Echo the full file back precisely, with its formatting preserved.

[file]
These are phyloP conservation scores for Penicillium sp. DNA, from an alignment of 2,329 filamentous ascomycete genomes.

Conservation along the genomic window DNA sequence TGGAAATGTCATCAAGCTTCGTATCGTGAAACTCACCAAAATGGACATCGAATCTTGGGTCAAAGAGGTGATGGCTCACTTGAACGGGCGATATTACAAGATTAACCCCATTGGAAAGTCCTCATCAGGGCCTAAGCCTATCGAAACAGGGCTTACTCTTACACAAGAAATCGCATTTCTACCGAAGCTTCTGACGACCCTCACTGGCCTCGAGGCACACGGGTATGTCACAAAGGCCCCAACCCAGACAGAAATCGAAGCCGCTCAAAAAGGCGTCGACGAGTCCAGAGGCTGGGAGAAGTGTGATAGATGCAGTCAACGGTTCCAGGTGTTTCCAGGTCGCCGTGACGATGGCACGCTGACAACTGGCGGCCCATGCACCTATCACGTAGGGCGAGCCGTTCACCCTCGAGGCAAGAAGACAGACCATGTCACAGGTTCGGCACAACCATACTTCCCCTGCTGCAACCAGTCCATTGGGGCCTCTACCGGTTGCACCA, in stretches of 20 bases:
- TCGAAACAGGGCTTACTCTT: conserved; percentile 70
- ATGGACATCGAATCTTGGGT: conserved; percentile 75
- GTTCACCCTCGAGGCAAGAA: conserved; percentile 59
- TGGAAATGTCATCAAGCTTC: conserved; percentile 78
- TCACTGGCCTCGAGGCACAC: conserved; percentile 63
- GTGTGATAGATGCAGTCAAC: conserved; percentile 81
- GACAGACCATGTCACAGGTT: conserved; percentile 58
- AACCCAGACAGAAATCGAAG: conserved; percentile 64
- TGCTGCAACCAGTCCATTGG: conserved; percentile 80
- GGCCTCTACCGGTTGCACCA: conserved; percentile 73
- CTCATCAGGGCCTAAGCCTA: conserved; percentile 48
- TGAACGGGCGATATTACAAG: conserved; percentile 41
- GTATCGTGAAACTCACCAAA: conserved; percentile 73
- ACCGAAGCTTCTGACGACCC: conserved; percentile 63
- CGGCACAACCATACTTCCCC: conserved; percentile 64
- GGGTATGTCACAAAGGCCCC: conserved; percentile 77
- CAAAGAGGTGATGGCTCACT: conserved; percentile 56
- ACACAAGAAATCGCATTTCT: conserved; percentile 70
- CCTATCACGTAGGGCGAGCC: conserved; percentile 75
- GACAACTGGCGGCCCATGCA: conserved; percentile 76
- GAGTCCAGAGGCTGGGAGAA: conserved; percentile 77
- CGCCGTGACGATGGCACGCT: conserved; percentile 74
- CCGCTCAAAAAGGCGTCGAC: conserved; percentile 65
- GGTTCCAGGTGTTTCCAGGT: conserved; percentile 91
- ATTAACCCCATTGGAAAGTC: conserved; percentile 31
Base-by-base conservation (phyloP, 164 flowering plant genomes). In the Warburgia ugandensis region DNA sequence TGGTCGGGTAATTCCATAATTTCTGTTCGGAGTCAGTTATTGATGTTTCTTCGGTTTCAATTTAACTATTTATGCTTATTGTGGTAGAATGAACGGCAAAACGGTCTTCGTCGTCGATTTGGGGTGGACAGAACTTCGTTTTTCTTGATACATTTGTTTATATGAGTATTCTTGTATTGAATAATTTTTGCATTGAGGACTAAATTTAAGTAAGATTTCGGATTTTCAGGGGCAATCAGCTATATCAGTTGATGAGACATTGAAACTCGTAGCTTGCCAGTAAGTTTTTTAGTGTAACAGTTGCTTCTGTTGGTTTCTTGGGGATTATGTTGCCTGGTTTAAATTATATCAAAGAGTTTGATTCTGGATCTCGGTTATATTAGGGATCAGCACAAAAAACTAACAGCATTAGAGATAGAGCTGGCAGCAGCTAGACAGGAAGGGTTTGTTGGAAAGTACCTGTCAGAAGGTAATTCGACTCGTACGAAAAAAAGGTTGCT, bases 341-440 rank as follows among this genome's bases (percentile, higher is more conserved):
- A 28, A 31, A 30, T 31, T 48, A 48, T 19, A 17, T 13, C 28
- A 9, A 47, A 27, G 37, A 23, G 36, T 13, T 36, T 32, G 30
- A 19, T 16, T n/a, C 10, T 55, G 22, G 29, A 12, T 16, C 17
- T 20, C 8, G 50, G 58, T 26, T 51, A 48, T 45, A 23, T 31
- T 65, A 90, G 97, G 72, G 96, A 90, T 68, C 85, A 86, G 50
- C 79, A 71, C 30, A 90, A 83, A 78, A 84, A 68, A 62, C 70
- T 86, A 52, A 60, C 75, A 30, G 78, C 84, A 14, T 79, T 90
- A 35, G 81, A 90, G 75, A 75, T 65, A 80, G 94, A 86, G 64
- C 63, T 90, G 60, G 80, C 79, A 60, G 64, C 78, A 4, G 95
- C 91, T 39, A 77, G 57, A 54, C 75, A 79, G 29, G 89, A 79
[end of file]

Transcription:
These are phyloP conservation scores for Penicillium sp. DNA, from an alignment of 2,329 filamentous ascomycete genomes.

Conservation along the genomic window DNA sequence TGGAAATGTCATCAAGCTTCGTATCGTGAAACTCACCAAAATGGACATCGAATCTTGGGTCAAAGAGGTGATGGCTCACTTGAACGGGCGATATTACAAGATTAACCCCATTGGAAAGTCCTCATCAGGGCCTAAGCCTATCGAAACAGGGCTTACTCTTACACAAGAAATCGCATTTCTACCGAAGCTTCTGACGACCCTCACTGGCCTCGAGGCACACGGGTATGTCACAAAGGCCCCAACCCAGACAGAAATCGAAGCCGCTCAAAAAGGCGTCGACGAGTCCAGAGGCTGGGAGAAGTGTGATAGATGCAGTCAACGGTTCCAGGTGTTTCCAGGTCGCCGTGACGATGGCACGCTGACAACTGGCGGCCCATGCACCTATCACGTAGGGCGAGCCGTTCACCCTCGAGGCAAGAAGACAGACCATGTCACAGGTTCGGCACAACCATACTTCCCCTGCTGCAACCAGTCCATTGGGGCCTCTACCGGTTGCACCA, in stretches of 20 bases:
- TCGAAACAGGGCTTACTCTT: conserved; percentile 70
- ATGGACATCGAATCTTGGGT: conserved; percentile 75
- GTTCACCCTCGAGGCAAGAA: conserved; percentile 59
- TGGAAATGTCATCAAGCTTC: conserved; percentile 78
- TCACTGGCCTCGAGGCACAC: conserved; percentile 63
- GTGTGATAGATGCAGTCAAC: conserved; percentile 81
- GACAGACCATGTCACAGGTT: conserved; percentile 58
- AACCCAGACAGAAATCGAAG: conserved; percentile 64
- TGCTGCAACCAGTCCATTGG: conserved; percentile 80
- GGCCTCTACCGGTTGCACCA: conserved; percentile 73
- CTCATCAGGGCCTAAGCCTA: conserved; percentile 48
- TGAACGGGCGATATTACAAG: conserved; percentile 41
- GTATCGTGAAACTCACCAAA: conserved; percentile 73
- ACCGAAGCTTCTGACGACCC: conserved; percentile 63
- CGGCACAACCATACTTCCCC: conserved; percentile 64
- GGGTATGTCACAAAGGCCCC: conserved; percentile 77
- CAAAGAGGTGATGGCTCACT: conserved; percentile 56
- ACACAAGAAATCGCATTTCT: conserved; percentile 70
- CCTATCACGTAGGGCGAGCC: conserved; percentile 75
- GACAACTGGCGGCCCATGCA: conserved; percentile 76
- GAGTCCAGAGGCTGGGAGAA: conserved; percentile 77
- CGCCGTGACGATGGCACGCT: conserved; percentile 74
- CCGCTCAAAAAGGCGTCGAC: conserved; percentile 65
- GGTTCCAGGTGTTTCCAGGT: conserved; percentile 91
- ATTAACCCCATTGGAAAGTC: conserved; percentile 31
Base-by-base conservation (phyloP, 164 flowering plant genomes). In the Warburgia ugandensis region DNA sequence TGGTCGGGTAATTCCATAATTTCTGTTCGGAGTCAGTTATTGATGTTTCTTCGGTTTCAATTTAACTATTTATGCTTATTGTGGTAGAATGAACGGCAAAACGGTCTTCGTCGTCGATTTGGGGTGGACAGAACTTCGTTTTTCTTGATACATTTGTTTATATGAGTATTCTTGTATTGAATAATTTTTGCATTGAGGACTAAATTTAAGTAAGATTTCGGATTTTCAGGGGCAATCAGCTATATCAGTTGATGAGACATTGAAACTCGTAGCTTGCCAGTAAGTTTTTTAGTGTAACAGTTGCTTCTGTTGGTTTCTTGGGGATTATGTTGCCTGGTTTAAATTATATCAAAGAGTTTGATTCTGGATCTCGGTTATATTAGGGATCAGCACAAAAAACTAACAGCATTAGAGATAGAGCTGGCAGCAGCTAGACAGGAAGGGTTTGTTGGAAAGTACCTGTCAGAAGGTAATTCGACTCGTACGAAAAAAAGGTTGCT, bases 341-440 rank as follows among this genome's bases (percentile, higher is more conserved):
- A 28, A 31, A 30, T 31, T 48, A 48, T 19, A 17, T 13, C 28
- A 9, A 47, A 27, G 37, A 23, G 36, T 13, T 36, T 32, G 30
- A 19, T 16, T n/a, C 10, T 55, G 22, G 29, A 12, T 16, C 17
- T 20, C 8, G 50, G 58, T 26, T 51, A 48, T 45, A 23, T 31
- T 65, A 90, G 97, G 72, G 96, A 90, T 68, C 85, A 86, G 50
- C 79, A 71, C 30, A 90, A 83, A 78, A 84, A 68, A 62, C 70
- T 86, A 52, A 60, C 75, A 30, G 78, C 84, A 14, T 79, T 90
- A 35, G 81, A 90, G 75, A 75, T 65, A 80, G 94, A 86, G 64
- C 63, T 90, G 60, G 80, C 79, A 60, G 64, C 78, A 4, G 95
- C 91, T 39, A 77, G 57, A 54, C 75, A 79, G 29, G 89, A 79